By Kathy Guillermo
If you stayed at certain hotels this summer, particularly in Hawaii and
Florida, you may have seen large parrots or other exotic birds, caged or on a
perch, “decorating” the lobby. The colorful feathers of these birds captivate
us with their graceful beauty. Next time you see one, you may wish to do as I
do: Tell the manager you are saddened by imprisoned animals.
These lovely, intelligent birds were never meant to sit, flightless, inside
for our entertainment.
It’s a terrible fate for such clever, faithful animals. In the wild, these
beautiful flock-oriented birds preen each other, fly together, play and share
egg incubation duties. They are never alone, and if separated even for a
moment, they call wildly to their flockmates. Many species of birds mate for
life and share parenting tasks. Most birds will not even take a second mate
if their first is lost.
Yet in our world they are usually put in a cage all alone, sometimes for
decades. Denied companionship and the power to fly they can become neurotic
and self-destructive, pulling out their own feathers or repeatedly bobbing
The singer James Taylor rescued a cockatoo from a hotel where he’d been kept
for years in a linen closet. He had pulled out his lovely cream-colored
feathers and was so disturbed that he couldn’t seem to stop weaving back and
forth. Mr. Taylor brought him to People for the Ethical Treatment of
Animals, where, for the first time in years, he could stretch his wings, rest
in the sunshine and enjoy the company of other birds. Eventually his
feathers grew back and he relaxed and stopped his bizarre movements, but he
remained a shadow of what he should have been.
Birds do understand what they’re missing and they mourn their lost friends
Alex, a grey parrot who is the subject of a language study by Dr. Irene
Pepperburg shows just how bright these birds are. Alex has learned to use
many words and phrases in their proper context. One day the professor took
him to a veterinary hospital for an operation. As she turned to leave, he
called out, “Come here. I love you. I’m sorry. I want to go back.”
He thought that he had done something wrong and was being abandoned.
After meeting Alex, Madhusree Mukerjee wrote in “Scientific American”: “For
a long time, scientists believed that birds, with their small brains, were
capable of no more than mindless mimicry or simple association. But
Pepperberg has shown that Alex, at least, can use language creatively–and
also reason with a complexity comparable to that demonstrated in nonhuman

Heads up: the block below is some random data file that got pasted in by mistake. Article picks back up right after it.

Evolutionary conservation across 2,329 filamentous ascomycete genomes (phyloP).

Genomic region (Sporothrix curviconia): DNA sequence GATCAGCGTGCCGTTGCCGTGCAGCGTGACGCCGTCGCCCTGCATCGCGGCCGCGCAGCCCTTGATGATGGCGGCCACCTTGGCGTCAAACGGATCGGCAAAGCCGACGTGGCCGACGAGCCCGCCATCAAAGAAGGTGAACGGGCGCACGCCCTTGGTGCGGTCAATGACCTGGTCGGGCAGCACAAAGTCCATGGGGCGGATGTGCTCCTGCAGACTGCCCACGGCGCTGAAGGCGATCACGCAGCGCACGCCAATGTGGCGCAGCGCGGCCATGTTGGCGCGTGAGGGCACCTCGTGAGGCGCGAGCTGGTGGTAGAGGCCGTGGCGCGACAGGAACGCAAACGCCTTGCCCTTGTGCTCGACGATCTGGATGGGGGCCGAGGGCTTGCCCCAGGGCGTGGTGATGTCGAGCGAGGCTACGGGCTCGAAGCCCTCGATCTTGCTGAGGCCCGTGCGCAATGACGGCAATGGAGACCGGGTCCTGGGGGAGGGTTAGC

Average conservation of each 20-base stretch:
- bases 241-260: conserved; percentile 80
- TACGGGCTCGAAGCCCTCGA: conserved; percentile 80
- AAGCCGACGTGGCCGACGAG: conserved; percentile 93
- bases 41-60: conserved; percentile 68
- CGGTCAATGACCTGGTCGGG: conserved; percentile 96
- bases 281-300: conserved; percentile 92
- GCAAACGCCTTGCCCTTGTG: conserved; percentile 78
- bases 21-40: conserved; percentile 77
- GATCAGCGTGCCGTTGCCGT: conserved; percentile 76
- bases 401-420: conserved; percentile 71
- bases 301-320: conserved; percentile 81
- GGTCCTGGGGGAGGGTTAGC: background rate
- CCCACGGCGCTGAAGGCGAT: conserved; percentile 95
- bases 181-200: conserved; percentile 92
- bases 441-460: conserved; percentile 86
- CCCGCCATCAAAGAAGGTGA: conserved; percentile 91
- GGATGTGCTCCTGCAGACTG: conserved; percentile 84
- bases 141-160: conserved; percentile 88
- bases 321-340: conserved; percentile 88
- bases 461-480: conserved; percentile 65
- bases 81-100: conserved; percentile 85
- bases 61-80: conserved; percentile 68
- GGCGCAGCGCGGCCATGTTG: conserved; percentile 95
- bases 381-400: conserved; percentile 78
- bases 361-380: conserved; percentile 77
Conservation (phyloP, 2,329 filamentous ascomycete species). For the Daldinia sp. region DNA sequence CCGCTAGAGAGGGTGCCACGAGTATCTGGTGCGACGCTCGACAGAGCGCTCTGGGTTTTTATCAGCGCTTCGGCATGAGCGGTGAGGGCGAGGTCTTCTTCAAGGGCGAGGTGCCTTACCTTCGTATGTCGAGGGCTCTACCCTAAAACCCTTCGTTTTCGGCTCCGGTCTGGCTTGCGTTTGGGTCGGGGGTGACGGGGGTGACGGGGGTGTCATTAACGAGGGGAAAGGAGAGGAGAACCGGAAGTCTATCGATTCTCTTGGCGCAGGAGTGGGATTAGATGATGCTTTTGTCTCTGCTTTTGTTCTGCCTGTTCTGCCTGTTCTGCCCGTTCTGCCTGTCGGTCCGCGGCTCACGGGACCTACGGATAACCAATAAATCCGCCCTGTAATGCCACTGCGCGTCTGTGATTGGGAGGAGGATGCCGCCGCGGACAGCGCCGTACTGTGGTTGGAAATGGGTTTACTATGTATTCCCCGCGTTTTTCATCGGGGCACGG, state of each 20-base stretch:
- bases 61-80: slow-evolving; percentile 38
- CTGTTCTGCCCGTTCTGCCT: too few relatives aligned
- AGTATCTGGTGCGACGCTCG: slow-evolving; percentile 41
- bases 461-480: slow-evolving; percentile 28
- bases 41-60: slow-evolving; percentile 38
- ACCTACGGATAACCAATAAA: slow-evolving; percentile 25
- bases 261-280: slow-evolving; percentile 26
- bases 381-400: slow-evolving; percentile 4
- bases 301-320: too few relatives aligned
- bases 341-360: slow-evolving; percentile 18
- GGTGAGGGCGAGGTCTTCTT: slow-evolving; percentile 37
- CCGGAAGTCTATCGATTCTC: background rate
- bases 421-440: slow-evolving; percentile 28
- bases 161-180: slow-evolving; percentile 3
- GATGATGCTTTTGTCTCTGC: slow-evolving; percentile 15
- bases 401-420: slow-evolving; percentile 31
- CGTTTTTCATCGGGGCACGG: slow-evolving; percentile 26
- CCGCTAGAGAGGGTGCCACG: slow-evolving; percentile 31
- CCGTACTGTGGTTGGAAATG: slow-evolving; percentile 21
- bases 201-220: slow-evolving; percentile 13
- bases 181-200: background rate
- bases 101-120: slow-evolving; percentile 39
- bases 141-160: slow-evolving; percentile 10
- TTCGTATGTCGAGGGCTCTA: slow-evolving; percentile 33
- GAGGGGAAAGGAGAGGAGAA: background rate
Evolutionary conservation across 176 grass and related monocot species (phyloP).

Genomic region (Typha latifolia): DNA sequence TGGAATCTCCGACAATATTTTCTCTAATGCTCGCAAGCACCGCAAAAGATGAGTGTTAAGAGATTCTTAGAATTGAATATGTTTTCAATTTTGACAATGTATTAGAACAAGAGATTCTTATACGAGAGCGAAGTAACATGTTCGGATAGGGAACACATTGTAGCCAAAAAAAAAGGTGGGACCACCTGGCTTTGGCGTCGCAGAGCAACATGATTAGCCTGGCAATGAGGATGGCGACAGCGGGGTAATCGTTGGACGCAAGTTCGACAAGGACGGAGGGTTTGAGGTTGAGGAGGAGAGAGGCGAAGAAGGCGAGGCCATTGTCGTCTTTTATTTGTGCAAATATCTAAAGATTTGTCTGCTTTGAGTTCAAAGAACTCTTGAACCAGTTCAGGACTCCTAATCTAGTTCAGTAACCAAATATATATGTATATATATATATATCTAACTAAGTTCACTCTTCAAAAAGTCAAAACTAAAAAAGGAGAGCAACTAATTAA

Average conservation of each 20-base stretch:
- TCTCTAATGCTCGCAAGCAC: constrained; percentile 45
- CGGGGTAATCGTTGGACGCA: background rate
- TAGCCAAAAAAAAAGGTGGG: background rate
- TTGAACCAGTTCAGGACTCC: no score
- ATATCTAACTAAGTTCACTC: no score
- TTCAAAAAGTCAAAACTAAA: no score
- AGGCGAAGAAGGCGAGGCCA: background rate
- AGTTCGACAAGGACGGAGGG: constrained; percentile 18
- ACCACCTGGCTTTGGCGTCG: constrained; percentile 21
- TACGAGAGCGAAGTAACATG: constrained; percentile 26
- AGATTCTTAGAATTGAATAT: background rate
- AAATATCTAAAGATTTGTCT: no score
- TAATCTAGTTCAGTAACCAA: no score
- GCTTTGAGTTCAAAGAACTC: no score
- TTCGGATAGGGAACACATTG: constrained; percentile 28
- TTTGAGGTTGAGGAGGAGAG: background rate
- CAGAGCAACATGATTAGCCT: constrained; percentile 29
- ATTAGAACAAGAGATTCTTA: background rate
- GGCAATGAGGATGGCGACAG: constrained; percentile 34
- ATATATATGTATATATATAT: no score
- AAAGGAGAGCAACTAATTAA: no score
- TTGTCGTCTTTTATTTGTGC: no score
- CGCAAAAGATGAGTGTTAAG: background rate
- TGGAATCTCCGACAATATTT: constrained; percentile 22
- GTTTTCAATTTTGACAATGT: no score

primates or cetaceans.”
In truth, there is no such animal as a “cage bird.” All “pet” birds are
either captured or captive-bred.
Many parrots and other birds come from enormous bird factories, where
breeders warehouse hundreds of thousands of parrots for the sole purpose of
producing offspring to sell. As a “breeder,” a bird is a commodity, placed
with a “mate” to reproduce and seldom, if ever, removed from the nest box.
They do not have to be kept in healthy, hygienic conditions or fed
high-quality food to produce eggs. Frequently they exist in squalor, never
able to stretch their wings to their full length or even preen properly.
Usually, they aren’t even allowed to incubate their own eggs. Instead, the
eggs are removed and placed in electric incubators. Egg removal is a signal
for the female to produce another egg, and another, and another.
Tens of thousands of parrots and other birds are captured from their native
homes and exported to other countries every year. They are terrified as the
huge nets close about them and they frantically try to escape. Because the
exportation of captured parrots is illegal, they are smuggled out in cramped
containers-sometimes stuffed into socks and placed in shoes, small boxes or
even toilet paper rolls. It’s no surprise that half of these frightened,
hungry, thirsty birds die before ever reaching a new shore.
A colleague of mine at People for the Ethical Treatment of Animals grew up in
Mexico and remembers the “bird man” who netted hundreds of wild parrots. To
keep them from flying away, he would pull a pair of rusty scissors from his
pocket and cut off half of each wing.
No bird was born to be in a cage. But they won’t ever be left to lead their
own lives until everyone passes by the pet stores and bird dealers.
Kathy Guillermo writes for People for the Ethical Treatment of Animals
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